Conservation Officer Matthew Holmes
February 22, 2021
Shelburne, NH – On the afternoon of Saturday February 20, 2021, a Rhode Island woman sustained injuries after crashing her rented snowmobile into a tree adjacent to the Corridor 19 snowmobile trail.
At approximately 5:00 p.m., Allison Casey, 23, of North Kingston, RI, was riding with family and friends, traveling eastbound from the Maine state line toward the town of Gorham. At a location approximately 4.5 miles northwest of Connor Brook Road, Casey lost control of her machine in a winding, downhill section of trail. As a result of this, Casey went off of the trail and struck a tree. She and her passenger were both ejected from the machine and Casey sustained a leg injury as a result of the crash.
Following the crash, a member of Casey’s riding group made a 911 call for help. Upon receiving the call for help, personnel from the Shelburne Fire Department, Gorham Fire Department, and Conservation Officers from the New Hampshire Fish and Game Department began a response to the scene. The crash had occurred at a remote location, and it took crews a significant amount of time to reach the scene via snowmobiles and a tracked rescue vehicle.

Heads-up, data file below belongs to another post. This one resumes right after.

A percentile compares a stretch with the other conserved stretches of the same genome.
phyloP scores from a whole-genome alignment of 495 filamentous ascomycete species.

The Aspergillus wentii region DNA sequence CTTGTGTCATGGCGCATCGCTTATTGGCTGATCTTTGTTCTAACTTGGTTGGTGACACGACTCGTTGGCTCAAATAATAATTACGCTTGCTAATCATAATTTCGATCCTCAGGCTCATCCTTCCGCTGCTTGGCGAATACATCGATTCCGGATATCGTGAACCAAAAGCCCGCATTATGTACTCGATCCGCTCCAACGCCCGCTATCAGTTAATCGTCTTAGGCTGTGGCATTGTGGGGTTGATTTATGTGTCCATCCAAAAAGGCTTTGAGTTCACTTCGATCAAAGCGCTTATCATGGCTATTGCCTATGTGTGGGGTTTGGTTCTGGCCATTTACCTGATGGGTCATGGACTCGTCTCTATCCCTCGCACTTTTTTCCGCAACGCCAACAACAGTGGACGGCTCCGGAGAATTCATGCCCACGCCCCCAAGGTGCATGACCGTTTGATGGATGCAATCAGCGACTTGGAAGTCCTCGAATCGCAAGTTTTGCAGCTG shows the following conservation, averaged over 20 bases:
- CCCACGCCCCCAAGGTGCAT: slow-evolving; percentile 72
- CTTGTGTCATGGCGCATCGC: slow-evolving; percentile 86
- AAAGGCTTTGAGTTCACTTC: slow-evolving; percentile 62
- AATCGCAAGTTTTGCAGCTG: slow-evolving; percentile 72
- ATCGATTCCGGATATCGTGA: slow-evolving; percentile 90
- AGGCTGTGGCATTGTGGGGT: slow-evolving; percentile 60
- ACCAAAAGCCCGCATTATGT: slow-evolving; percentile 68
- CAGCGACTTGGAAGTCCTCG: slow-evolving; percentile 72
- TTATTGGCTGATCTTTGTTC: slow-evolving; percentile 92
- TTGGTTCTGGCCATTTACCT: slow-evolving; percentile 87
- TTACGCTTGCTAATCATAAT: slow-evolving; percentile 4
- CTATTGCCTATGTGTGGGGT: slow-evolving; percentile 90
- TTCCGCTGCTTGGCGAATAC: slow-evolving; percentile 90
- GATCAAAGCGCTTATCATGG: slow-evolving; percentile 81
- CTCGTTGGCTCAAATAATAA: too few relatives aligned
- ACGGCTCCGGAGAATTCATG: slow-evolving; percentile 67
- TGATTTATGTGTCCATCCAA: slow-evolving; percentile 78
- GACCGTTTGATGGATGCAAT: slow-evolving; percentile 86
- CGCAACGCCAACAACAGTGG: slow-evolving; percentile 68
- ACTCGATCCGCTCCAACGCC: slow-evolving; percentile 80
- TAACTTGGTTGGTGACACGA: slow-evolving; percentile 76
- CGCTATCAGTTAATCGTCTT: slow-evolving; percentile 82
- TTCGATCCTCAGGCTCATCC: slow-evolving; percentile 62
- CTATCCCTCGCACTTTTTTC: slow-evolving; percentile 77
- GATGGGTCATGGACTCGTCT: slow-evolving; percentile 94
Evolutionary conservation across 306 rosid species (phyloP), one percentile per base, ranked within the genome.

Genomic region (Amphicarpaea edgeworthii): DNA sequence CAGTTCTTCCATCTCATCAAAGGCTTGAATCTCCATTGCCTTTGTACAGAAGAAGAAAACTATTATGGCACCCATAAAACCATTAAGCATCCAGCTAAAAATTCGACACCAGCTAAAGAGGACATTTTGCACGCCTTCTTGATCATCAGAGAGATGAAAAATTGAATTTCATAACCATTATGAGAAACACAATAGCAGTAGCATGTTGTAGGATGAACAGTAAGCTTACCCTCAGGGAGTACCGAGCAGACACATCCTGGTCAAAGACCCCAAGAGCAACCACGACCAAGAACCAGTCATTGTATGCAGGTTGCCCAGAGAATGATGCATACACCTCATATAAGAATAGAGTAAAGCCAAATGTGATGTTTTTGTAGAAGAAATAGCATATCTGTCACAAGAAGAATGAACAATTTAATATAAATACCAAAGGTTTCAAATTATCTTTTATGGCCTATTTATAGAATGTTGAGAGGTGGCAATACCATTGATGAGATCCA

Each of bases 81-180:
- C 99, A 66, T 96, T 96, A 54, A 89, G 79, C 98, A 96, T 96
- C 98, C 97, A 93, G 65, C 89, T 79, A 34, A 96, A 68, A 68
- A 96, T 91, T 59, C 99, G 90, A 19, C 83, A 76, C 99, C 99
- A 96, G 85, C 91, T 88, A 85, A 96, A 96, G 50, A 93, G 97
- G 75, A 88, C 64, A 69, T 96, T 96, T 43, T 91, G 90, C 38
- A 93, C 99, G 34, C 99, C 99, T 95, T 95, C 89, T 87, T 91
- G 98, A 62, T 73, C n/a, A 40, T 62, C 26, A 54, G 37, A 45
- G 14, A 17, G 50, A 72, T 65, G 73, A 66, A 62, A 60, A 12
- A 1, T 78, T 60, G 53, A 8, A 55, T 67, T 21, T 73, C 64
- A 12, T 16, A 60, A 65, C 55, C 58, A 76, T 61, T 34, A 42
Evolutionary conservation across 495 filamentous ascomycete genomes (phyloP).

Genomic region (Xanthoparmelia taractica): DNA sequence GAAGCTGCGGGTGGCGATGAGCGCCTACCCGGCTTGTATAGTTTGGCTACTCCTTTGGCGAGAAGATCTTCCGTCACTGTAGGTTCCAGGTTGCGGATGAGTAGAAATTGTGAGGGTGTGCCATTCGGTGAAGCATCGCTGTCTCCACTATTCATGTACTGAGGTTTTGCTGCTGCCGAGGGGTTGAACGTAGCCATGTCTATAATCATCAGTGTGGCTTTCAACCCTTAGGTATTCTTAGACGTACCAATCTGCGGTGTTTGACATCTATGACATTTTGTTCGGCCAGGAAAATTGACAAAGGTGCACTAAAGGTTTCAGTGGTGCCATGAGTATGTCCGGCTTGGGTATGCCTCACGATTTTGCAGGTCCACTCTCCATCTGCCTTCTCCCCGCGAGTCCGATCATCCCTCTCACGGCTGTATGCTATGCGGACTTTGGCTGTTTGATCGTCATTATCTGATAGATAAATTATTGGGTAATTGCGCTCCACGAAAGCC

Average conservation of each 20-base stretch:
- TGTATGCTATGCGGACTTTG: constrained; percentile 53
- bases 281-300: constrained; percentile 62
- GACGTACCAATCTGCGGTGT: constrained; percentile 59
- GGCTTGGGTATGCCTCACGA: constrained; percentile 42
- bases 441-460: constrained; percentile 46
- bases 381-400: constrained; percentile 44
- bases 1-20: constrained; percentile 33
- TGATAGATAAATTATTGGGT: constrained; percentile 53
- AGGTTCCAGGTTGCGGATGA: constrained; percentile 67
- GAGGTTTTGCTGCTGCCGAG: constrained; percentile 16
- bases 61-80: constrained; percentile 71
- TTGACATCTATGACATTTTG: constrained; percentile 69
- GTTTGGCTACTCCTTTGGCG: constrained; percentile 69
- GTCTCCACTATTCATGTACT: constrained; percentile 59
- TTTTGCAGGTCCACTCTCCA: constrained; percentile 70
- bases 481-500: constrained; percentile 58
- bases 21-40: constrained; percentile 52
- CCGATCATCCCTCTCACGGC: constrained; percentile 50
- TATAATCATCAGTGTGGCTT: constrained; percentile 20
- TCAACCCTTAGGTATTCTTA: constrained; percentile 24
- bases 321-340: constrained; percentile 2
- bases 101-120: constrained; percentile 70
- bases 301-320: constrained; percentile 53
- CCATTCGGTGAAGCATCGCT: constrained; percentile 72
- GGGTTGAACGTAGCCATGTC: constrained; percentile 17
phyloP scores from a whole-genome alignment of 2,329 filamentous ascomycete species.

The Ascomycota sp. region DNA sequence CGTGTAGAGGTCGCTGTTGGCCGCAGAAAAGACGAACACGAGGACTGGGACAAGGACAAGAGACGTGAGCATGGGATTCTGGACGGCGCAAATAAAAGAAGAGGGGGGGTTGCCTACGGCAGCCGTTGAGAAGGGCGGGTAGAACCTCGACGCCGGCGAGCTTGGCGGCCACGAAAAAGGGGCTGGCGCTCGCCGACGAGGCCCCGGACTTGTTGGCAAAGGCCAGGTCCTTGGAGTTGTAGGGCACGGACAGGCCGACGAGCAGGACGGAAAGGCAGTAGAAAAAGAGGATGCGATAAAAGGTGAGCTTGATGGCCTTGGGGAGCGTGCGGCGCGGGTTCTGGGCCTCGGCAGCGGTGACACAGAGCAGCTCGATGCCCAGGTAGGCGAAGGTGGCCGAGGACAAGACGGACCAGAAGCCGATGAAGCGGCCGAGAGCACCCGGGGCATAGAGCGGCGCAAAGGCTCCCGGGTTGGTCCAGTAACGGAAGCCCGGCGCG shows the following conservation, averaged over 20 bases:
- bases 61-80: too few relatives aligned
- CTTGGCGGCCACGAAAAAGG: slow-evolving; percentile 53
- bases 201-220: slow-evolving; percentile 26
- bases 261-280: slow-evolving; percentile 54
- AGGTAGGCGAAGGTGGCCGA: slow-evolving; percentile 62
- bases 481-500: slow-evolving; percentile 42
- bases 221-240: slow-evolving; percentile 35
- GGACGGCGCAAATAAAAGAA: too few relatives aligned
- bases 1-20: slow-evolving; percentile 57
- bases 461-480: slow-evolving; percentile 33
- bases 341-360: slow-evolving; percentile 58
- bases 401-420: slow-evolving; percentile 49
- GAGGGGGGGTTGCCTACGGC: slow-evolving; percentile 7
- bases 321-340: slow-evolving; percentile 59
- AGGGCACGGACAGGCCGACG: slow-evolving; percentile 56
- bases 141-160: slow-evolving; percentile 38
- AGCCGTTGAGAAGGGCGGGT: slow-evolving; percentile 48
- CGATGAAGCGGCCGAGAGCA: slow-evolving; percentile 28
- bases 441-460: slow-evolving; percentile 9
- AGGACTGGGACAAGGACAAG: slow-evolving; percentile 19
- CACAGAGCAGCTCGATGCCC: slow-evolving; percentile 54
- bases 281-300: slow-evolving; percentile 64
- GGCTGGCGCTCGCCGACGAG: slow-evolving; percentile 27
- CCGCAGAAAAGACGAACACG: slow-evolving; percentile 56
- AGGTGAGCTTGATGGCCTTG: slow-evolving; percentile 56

Once on scene, Casey was evaluated by EMS personnel and packaged in a litter. She was then transported out of the woods via a tracked UTV provided by the Gorham Fire Department and brought to a staging area located at the Maine/New Hampshire state line on US Route 2. Once roadside, Casey was taken by ambulance to Androscoggin Valley Hospital in Gorham for further evaluation and treatment of non-life-threatening injuries.
The cause of this crash is still under investigation. The operator was an experienced snowmobiler, and it did not appear that excessive speed contributed to the incident. The passenger on the involved snowmobile was uninjured as a result of the crash.
Conservation Officers would like to thank their local communities for their continued support of off-road rescue missions through manpower and equipment. A number of communities in Coos County have outfitted their Fire Departments with tracked rescue vehicles, which have become the “go-to” choice for getting patients in an out of the woods. These vehicles, combined with steadfast volunteers and mutual aid agreements amongst communities, have resulted in the best possible response for persons injured on the trails and in the woods of northern New Hampshire.